If a company is hit with a fee by the government for not following import or export regulations, that may be the only time you’ll see any kind of public record that tells you something about their compliance success. Because this data is scarce, knowing what questions to ask when you’re evaluating a freight forwarder and monitoring the components of compliance is key. Here are a few questions you could ask:

  • What is their on-time delivery rate?
  • Does the staff respond to inquiries correctly?
  • Are their rates correct?
  • Are their rates competitive?
  • Are they transparent about what a quoted rate includes? Or does the invoice include additional fees?
  • Have they advised the pros and cons of your chosen Incoterms?

Rates that aren’t competitive or frequently late arrivals are cause for concern. If you have a shipment coming to Canada from Germany that was quoted at $2,000, but the invoice includes a chassis fee and a handover charge, your partner’s pricing lacks transparency.

Chapter 7

Forwarding Company SOP

In the international shipping industry, there are many details to keep straight and variables that can change when you least expect it, so it’s important to make sure expectations are set and workflows are mapped out as clearly as possible.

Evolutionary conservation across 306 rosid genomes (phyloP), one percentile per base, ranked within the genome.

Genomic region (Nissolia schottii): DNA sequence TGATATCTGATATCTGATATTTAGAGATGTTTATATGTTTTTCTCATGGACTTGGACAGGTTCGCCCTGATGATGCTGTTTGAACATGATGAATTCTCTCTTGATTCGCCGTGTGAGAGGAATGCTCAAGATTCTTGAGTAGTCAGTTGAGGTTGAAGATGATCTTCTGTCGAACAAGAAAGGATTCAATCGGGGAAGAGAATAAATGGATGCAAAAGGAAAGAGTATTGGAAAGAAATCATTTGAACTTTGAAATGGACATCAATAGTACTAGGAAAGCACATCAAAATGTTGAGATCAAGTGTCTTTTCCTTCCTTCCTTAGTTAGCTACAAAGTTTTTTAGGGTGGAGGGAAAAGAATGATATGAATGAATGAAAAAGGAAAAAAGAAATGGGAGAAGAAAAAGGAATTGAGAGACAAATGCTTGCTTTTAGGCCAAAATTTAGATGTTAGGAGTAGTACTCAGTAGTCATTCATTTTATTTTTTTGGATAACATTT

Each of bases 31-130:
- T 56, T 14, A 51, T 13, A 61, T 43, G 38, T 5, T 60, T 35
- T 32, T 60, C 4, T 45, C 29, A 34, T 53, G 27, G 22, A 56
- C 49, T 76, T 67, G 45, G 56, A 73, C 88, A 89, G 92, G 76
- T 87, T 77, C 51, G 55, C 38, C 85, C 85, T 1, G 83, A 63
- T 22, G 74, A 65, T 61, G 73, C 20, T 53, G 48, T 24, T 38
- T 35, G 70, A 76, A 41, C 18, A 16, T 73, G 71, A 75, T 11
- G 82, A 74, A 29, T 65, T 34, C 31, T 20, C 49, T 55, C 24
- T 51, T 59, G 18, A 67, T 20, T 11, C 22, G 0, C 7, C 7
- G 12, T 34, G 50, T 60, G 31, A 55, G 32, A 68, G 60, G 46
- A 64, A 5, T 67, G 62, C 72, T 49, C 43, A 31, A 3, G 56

Documentation is important for both you and the forwarding partner because, although you are both working to maintain compliance and efficiency, the responsibility falls on you, the importer.

Clear documentation in the form of standard operating procedures (SOPs) keeps everyone on the same page so no steps are missed, and freight doesn't sit somewhere without a truck scheduled to pick it up.

Ideally, an SOP will be composed for each type of international movement with details at the trade lane level for further specificity. So, you’ll create an SOP for your ocean imports and exports, your air imports/exports, Customs brokerage, and warehousing and distribution. And if one trade lane ships both air and ocean, you’ll have documented instructions for both scenarios.

Each SOP should include the following information and documentation:

  • Basic organizational information that maps shipping workflow. This means you should include the contact for the origin and the destination point, the hours of operations for your company, your contact information, and whom to contact if an issue arises after business hours.
  • Where to send your invoices.
  • Contact information for who handles your billing.
  • Addresses for pick-up and delivery locations.
  • Itemization of all the goods you’re shipping for that particular line of business.
  • Whether any of the goods you’re shipping are perishable.
  • Whether any of your goods require a temperature-controlled shipping environment.
  • Whether there are any hazardous waste materials, such as batteries, as these will require special procedures and documentation.
  • Which commodities are included in your shipment.
  • Which government agencies regulate different parts of your shipment. If the FDA, Fish and Wildlife, or EPA issue regulations that affect your goods or that require certain additional procedures at clearance, separate coding, or special certification, that should be documented in the SOP.
  • Incoterms for your shipments.
  • Information for any consignees, their tariff notifications, and their bond information.
  • Contingency plans in the event of unexpected delays or shipping issues.